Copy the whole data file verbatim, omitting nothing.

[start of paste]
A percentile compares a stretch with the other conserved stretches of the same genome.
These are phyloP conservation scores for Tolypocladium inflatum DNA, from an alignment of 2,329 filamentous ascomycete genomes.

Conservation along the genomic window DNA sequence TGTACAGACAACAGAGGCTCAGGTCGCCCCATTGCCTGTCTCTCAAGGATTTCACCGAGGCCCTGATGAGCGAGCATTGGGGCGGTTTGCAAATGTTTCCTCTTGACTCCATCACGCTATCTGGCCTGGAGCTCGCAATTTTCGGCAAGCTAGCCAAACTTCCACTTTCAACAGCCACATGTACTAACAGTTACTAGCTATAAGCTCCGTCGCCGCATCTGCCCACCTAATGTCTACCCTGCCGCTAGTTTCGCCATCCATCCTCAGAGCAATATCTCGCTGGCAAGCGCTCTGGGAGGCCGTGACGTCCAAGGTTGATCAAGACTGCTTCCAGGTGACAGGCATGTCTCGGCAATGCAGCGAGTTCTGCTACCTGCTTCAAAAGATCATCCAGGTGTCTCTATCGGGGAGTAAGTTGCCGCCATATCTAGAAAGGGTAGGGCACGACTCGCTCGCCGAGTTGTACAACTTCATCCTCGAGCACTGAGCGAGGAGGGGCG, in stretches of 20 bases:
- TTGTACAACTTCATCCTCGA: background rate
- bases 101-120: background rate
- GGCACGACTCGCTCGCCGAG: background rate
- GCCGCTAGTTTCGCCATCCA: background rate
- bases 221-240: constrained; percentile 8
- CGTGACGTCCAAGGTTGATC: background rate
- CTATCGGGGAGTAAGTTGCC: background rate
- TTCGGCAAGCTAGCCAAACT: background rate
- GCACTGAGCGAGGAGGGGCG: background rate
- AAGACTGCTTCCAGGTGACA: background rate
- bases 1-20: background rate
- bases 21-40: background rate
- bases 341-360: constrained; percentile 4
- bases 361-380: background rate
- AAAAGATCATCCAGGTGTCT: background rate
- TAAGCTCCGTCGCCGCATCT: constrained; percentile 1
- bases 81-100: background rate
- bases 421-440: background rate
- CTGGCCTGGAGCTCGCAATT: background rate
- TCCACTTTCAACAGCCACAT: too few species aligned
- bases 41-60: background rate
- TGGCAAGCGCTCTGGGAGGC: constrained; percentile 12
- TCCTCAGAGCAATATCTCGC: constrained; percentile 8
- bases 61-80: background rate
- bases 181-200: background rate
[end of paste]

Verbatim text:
A percentile compares a stretch with the other conserved stretches of the same genome.
These are phyloP conservation scores for Tolypocladium inflatum DNA, from an alignment of 2,329 filamentous ascomycete genomes.

Conservation along the genomic window DNA sequence TGTACAGACAACAGAGGCTCAGGTCGCCCCATTGCCTGTCTCTCAAGGATTTCACCGAGGCCCTGATGAGCGAGCATTGGGGCGGTTTGCAAATGTTTCCTCTTGACTCCATCACGCTATCTGGCCTGGAGCTCGCAATTTTCGGCAAGCTAGCCAAACTTCCACTTTCAACAGCCACATGTACTAACAGTTACTAGCTATAAGCTCCGTCGCCGCATCTGCCCACCTAATGTCTACCCTGCCGCTAGTTTCGCCATCCATCCTCAGAGCAATATCTCGCTGGCAAGCGCTCTGGGAGGCCGTGACGTCCAAGGTTGATCAAGACTGCTTCCAGGTGACAGGCATGTCTCGGCAATGCAGCGAGTTCTGCTACCTGCTTCAAAAGATCATCCAGGTGTCTCTATCGGGGAGTAAGTTGCCGCCATATCTAGAAAGGGTAGGGCACGACTCGCTCGCCGAGTTGTACAACTTCATCCTCGAGCACTGAGCGAGGAGGGGCG, in stretches of 20 bases:
- TTGTACAACTTCATCCTCGA: background rate
- bases 101-120: background rate
- GGCACGACTCGCTCGCCGAG: background rate
- GCCGCTAGTTTCGCCATCCA: background rate
- bases 221-240: constrained; percentile 8
- CGTGACGTCCAAGGTTGATC: background rate
- CTATCGGGGAGTAAGTTGCC: background rate
- TTCGGCAAGCTAGCCAAACT: background rate
- GCACTGAGCGAGGAGGGGCG: background rate
- AAGACTGCTTCCAGGTGACA: background rate
- bases 1-20: background rate
- bases 21-40: background rate
- bases 341-360: constrained; percentile 4
- bases 361-380: background rate
- AAAAGATCATCCAGGTGTCT: background rate
- TAAGCTCCGTCGCCGCATCT: constrained; percentile 1
- bases 81-100: background rate
- bases 421-440: background rate
- CTGGCCTGGAGCTCGCAATT: background rate
- TCCACTTTCAACAGCCACAT: too few species aligned
- bases 41-60: background rate
- TGGCAAGCGCTCTGGGAGGC: constrained; percentile 12
- TCCTCAGAGCAATATCTCGC: constrained; percentile 8
- bases 61-80: background rate
- bases 181-200: background rate